It's funny how people are railing against the U.N. over this because their stance is perceived as being nothing but namby-pamby extreme political correctness. In reality, the U.N.'s argument is the complete opposite - that our use of "visible minority" is an unnecessary and potentially counter-productive/harmful attempt at political correctness.

    "Visible minority" is close to being Canada's equivalent to "affirmative action" - but because it is so broad, the U.N. is saying that it's a poor policy that emphasises division and "differentness".

    Andrew_Jay on
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    Al_watAl_wat Registered User regular
    edited March 2007
    Go to Danforth in Toronto. Tell me that the Greeks and Italians are not a visible minority compared to the Anglo-Saxon majority.

    edit: my point is that you can tell people are a different culture despite the fact that they aren't brown.

    Al_wat on
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    PaladinPaladin Registered User regular
    edited March 2007
    Ha ha semantic laws



    Well, now that we're into semantics, "discrimination" applies to any technique that can excise a portion group from the total sample pool. So I guess "Penny Arcade Forum Goers" and "hey, you there!" are discriminatory statements.


    But I'm being stupid, go on.

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    Andrew_JayAndrew_Jay Registered User regular
    edited March 2007
    Al_wat wrote: »
    Go to Danforth in Toronto. Tell me that the Greeks and Italians are not a visible minority compared to the Anglo-Saxon majority.

    edit: my point is that you can tell people are a different culture despite the fact that they aren't brown.
    Yes, but "visible minority" does not mean that at all - it means "non-white".

    Statistics Canada:

    Visible minority -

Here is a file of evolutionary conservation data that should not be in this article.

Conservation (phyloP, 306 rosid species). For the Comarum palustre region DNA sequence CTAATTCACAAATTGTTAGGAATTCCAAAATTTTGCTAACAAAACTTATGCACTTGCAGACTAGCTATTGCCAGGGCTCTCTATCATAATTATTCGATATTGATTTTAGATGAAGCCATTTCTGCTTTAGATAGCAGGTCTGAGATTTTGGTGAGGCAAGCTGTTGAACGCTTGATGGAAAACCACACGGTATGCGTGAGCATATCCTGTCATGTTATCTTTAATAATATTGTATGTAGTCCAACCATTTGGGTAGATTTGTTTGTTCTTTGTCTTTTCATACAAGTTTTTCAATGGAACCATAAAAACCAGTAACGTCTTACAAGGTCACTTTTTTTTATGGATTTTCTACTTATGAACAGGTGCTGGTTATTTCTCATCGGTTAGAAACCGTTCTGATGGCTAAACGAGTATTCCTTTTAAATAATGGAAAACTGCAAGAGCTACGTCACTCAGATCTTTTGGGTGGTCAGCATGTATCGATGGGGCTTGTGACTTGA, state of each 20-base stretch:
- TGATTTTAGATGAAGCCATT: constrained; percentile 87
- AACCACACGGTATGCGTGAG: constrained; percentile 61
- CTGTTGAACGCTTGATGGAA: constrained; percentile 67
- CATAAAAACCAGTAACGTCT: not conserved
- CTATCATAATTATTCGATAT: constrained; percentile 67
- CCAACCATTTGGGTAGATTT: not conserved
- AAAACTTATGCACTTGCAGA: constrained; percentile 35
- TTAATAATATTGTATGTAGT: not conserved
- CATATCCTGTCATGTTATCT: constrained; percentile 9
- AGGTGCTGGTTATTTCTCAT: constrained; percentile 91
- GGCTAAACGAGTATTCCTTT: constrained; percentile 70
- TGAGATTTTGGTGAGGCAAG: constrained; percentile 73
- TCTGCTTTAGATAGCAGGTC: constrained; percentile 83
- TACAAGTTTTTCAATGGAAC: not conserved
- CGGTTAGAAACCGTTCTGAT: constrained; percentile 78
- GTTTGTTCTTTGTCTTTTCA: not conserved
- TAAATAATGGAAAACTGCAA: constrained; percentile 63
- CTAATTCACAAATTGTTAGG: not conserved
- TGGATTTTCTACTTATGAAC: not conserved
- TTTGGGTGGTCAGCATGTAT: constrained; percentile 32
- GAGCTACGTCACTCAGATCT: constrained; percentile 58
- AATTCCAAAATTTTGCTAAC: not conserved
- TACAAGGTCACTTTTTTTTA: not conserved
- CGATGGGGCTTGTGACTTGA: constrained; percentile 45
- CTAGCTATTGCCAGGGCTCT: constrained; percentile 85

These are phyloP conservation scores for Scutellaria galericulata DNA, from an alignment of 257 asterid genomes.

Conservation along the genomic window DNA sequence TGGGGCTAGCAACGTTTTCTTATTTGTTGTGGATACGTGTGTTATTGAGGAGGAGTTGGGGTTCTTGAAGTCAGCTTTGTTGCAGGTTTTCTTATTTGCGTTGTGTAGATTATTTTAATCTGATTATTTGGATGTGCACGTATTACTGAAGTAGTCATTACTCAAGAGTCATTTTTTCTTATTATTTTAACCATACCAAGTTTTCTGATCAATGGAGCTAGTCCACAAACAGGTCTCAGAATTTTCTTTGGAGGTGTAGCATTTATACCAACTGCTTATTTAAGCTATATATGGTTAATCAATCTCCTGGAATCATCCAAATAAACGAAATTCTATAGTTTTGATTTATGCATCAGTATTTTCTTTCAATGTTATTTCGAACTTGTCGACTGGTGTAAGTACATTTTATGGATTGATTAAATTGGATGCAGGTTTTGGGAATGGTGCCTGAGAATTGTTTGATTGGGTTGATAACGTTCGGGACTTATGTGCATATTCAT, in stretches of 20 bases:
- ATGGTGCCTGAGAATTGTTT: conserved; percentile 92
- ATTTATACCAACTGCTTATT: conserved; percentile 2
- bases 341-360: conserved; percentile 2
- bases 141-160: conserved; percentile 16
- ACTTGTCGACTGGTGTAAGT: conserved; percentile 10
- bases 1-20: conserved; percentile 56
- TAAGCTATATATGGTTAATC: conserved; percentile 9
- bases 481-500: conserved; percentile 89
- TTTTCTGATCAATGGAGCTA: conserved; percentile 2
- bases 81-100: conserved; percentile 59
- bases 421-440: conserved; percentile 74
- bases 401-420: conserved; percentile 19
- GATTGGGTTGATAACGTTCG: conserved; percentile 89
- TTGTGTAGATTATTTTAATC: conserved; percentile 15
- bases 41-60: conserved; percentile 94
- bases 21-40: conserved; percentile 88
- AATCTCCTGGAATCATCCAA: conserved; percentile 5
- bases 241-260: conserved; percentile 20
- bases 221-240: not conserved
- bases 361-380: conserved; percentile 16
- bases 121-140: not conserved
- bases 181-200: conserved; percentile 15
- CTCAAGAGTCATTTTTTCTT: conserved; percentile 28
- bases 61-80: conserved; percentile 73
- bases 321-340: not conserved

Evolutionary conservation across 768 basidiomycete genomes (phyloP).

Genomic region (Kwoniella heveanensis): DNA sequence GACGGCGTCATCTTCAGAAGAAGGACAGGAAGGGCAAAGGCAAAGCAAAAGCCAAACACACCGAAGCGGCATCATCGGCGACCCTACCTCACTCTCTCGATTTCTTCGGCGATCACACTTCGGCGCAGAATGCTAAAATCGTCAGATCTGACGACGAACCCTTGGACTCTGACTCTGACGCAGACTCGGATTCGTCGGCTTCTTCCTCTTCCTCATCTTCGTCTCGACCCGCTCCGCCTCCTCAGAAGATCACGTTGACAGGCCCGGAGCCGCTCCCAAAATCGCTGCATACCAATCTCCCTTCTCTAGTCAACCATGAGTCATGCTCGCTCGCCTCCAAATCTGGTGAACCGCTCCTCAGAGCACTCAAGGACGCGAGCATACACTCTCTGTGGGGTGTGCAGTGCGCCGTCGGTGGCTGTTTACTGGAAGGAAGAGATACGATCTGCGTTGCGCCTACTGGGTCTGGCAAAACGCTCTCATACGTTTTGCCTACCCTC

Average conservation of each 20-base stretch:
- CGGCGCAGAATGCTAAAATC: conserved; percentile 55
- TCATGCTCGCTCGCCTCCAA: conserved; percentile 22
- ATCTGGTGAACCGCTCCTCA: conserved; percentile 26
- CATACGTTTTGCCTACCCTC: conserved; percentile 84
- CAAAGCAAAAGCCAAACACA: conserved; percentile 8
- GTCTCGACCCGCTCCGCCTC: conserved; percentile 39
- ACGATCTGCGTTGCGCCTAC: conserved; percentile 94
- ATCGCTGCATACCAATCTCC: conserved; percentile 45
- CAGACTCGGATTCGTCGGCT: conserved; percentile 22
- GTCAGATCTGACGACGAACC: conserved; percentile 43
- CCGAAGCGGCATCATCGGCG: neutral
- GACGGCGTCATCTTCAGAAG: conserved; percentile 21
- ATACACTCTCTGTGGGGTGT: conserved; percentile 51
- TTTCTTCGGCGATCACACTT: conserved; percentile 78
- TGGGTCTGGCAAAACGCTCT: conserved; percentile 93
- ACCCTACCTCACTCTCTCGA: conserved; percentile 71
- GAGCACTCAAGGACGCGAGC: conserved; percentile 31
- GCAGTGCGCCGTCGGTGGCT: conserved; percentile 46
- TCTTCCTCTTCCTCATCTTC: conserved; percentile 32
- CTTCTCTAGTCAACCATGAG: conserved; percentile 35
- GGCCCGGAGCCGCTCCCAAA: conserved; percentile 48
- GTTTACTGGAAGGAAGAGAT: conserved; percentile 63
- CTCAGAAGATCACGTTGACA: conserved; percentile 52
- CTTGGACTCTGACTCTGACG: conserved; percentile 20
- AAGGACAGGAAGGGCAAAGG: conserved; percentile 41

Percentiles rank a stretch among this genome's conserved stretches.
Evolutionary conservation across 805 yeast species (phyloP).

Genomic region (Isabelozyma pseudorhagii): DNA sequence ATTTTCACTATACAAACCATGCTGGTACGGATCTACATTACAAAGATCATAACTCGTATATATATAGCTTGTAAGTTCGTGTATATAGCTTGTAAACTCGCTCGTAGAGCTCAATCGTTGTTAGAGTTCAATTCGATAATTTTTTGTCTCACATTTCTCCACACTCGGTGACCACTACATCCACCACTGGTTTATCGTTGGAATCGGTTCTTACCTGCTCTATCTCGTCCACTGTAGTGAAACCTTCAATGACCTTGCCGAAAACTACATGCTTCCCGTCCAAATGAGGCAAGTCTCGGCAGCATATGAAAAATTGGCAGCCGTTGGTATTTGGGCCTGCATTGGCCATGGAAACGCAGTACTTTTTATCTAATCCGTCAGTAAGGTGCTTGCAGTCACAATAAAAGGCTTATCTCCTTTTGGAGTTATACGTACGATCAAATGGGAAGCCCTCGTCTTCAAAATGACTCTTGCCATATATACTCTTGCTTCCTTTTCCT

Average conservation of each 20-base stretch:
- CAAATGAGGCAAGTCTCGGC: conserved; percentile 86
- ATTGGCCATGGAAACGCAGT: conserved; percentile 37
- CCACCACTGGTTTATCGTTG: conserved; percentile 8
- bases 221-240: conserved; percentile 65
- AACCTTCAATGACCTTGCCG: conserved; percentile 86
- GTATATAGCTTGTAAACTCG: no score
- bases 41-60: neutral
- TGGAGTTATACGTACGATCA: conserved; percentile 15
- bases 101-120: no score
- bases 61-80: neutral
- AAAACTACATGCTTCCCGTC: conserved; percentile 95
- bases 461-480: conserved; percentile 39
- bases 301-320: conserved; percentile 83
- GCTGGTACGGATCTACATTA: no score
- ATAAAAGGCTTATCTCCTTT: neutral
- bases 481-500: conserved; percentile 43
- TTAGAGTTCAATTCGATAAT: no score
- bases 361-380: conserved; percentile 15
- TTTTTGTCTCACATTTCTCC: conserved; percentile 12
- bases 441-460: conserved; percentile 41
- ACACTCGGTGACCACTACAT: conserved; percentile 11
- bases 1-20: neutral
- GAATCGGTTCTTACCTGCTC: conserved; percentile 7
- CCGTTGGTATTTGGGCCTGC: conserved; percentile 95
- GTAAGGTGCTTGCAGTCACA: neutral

Chinese
    South Asian (e.g., East Indian, Pakistani, Punjabi, Sri Lankan)
    Black (e.g., African, Haitian, Jamaican, Somali)
    Arab/West Asian (e.g., Armenian, Egyptian, Iranian, Lebanese, Moroccan)
    Filipino
    South East Asian (e.g., Cambodian, Indonesian, Laotian, Vietnamese)
    Latin American
    Japanese
    Korean
    Other

    Andrew_Jay on
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    Al_watAl_wat Registered User regular
    edited March 2007
    I see what you mean.

    I'm just going to keep on thinking the whole thing is retarded though.

    Al_wat on
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    PaladinPaladin Registered User regular
    edited March 2007
    so what if michael jackson goes to canada

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    IncenjucarIncenjucar VChatter Seattle, WARegistered User regular
    edited March 2007
    Eh, it's a useful term.

    There are many "invisible" minorities. But if nobody -realizes- that you're a minority, they're not going to treat you as a minority.

    Armenians, for example. When and where they are visible (some have very distinct features), they tend to take a lot of flak.

    Others, nobody realizes they're not just British-blooded people who happen to have a slightly largish nose, maybe from getting hit by a basketball once.

    Incenjucar on
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    MrMisterMrMister Jesus dying on the cross in pain? Morally better than us. One has to go "all in".Registered User regular
    edited March 2007
    Incenjucar wrote: »
    Eh, it's a useful term.

    There are many "invisible" minorities. But if nobody -realizes- that you're a minority, they're not going to treat you as a minority.

    People who can pass still feel the effects of racial disempowerment--a lot of which just have to do with feeling alienation from popular culture, negative self-image, and so on.

    MrMister on
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    IncenjucarIncenjucar VChatter Seattle, WARegistered User regular
    edited March 2007
    MrMister wrote: »
    Incenjucar wrote: »
    Eh, it's a useful term.

    There are many "invisible" minorities. But if nobody -realizes- that you're a minority, they're not going to treat you as a minority.

    People who can pass still feel the effects of racial disempowerment--a lot of which just have to do with feeling alienation from popular culture, negative self-image, and so on.

    Yes, but that's also what most teenagers and sub-culturists feel as well.

    Invisible minorities have social issues, yes.

    Visible minorities have -economic- issues.

    One is slightly more immediate.

    Incenjucar on